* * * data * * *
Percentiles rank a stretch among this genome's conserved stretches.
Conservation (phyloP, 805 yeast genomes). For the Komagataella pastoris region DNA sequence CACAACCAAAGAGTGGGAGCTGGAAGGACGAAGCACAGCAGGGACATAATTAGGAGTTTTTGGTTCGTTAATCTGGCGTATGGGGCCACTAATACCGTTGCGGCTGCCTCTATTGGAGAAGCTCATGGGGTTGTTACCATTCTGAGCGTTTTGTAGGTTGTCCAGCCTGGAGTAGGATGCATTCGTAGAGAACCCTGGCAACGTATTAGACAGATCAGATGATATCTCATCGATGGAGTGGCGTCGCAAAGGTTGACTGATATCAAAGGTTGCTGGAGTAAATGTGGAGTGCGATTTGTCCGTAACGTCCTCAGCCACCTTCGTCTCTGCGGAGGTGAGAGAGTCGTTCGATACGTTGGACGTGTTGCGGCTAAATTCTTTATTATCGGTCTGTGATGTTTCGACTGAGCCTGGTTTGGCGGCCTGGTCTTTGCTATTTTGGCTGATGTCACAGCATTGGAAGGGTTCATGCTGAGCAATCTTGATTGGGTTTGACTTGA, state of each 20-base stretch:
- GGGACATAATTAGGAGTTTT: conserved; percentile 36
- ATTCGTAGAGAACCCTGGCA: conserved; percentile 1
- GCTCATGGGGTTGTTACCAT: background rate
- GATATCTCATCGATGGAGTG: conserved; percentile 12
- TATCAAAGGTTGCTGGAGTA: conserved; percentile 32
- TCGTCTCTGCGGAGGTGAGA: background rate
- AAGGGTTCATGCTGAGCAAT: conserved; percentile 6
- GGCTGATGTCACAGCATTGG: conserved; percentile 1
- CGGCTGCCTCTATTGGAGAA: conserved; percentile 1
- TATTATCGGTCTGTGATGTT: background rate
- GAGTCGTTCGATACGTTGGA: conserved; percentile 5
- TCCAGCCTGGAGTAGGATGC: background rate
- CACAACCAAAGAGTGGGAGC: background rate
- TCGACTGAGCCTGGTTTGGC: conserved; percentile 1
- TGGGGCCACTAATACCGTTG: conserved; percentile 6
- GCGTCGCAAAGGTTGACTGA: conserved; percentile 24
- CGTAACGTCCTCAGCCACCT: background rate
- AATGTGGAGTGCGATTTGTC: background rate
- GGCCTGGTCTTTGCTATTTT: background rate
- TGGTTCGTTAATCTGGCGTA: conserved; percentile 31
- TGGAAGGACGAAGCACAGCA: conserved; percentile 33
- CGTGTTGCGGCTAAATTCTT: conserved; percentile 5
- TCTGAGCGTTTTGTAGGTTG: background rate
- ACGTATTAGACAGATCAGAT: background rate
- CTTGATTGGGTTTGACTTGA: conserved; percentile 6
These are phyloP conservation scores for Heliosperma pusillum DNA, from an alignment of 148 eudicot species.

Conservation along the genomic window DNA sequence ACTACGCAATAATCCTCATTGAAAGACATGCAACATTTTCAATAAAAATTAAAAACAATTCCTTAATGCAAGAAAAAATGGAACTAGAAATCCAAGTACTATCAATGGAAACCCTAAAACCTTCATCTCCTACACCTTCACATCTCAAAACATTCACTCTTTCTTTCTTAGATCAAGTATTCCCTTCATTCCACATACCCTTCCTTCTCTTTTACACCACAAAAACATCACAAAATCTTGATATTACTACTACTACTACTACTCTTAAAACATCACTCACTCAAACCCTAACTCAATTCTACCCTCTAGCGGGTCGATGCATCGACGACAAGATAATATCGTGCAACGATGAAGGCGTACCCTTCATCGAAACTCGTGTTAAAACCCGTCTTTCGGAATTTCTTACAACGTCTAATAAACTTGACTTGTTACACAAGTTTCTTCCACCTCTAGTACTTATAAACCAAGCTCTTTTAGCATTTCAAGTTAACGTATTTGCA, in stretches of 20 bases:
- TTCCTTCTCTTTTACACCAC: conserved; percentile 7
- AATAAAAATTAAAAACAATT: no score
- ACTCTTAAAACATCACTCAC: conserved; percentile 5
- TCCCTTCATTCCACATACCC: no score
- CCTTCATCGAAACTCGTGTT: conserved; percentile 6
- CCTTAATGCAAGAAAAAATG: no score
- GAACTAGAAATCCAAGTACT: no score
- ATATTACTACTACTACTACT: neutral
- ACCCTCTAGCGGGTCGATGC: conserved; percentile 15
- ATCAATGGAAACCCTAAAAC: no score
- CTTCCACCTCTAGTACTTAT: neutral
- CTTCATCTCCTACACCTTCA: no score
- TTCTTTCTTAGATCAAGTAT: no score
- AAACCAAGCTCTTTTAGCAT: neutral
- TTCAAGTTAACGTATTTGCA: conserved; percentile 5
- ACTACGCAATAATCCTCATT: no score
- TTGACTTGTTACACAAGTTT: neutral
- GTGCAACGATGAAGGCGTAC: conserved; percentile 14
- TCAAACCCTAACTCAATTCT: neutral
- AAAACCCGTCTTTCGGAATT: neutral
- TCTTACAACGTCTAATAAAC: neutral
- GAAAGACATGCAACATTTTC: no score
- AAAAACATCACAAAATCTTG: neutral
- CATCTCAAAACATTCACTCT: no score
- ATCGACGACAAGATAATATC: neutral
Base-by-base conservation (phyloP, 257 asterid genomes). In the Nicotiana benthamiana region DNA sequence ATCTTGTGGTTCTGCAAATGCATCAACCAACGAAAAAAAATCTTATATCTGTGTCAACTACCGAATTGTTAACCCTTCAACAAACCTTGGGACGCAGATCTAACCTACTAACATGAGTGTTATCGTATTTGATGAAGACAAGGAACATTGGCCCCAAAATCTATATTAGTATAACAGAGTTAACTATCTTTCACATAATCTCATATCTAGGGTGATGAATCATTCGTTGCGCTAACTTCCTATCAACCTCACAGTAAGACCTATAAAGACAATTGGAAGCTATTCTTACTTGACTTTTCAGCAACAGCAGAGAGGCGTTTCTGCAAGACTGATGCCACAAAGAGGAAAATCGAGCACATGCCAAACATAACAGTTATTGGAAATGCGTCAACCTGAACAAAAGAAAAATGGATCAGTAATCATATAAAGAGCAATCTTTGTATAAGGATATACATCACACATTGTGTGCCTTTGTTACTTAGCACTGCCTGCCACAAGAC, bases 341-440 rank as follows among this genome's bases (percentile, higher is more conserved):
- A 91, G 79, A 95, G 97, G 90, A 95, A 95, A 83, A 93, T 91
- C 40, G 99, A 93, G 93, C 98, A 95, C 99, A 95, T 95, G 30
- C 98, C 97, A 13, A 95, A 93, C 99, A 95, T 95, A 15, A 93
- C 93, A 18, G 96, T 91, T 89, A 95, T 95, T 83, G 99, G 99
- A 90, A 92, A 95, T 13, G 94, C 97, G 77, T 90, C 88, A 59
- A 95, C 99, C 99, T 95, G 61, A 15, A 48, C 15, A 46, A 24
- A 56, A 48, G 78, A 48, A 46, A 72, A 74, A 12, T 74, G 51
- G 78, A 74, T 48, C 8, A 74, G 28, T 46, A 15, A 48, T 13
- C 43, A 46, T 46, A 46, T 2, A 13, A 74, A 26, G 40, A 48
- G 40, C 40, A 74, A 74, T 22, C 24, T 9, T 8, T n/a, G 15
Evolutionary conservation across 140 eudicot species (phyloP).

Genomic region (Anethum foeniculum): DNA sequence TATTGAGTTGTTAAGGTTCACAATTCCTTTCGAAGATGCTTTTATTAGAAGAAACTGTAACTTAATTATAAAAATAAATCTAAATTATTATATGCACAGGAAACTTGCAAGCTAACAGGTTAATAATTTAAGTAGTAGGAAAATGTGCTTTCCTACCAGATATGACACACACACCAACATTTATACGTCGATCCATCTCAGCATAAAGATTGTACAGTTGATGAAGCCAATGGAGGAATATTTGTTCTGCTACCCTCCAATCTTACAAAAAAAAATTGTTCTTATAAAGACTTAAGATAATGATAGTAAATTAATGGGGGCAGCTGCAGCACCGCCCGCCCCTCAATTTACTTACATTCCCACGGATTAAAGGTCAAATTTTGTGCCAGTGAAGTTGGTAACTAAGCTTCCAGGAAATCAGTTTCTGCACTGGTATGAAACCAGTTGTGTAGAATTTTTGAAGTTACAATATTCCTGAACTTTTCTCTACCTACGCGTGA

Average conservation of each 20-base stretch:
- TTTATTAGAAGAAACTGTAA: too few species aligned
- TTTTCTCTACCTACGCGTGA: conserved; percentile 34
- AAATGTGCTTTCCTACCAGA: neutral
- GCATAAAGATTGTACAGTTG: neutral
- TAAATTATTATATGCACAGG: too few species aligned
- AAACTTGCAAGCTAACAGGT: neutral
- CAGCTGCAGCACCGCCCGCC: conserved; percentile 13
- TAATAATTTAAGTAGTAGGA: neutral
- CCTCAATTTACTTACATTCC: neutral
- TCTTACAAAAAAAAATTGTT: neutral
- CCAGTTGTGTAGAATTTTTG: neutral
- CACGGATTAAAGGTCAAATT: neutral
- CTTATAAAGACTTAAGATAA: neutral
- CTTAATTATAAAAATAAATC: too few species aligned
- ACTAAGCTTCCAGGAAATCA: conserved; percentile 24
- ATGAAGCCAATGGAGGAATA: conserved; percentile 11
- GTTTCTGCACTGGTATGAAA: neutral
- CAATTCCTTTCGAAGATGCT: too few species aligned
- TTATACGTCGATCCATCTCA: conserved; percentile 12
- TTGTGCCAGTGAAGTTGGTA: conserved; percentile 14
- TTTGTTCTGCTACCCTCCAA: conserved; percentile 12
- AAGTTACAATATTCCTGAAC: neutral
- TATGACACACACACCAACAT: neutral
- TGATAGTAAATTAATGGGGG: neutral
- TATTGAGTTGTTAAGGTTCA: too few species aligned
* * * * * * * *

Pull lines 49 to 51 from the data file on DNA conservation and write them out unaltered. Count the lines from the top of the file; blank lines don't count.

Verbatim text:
- AAAACCCGTCTTTCGGAATT: neutral
- TCTTACAACGTCTAATAAAC: neutral
- GAAAGACATGCAACATTTTC: no score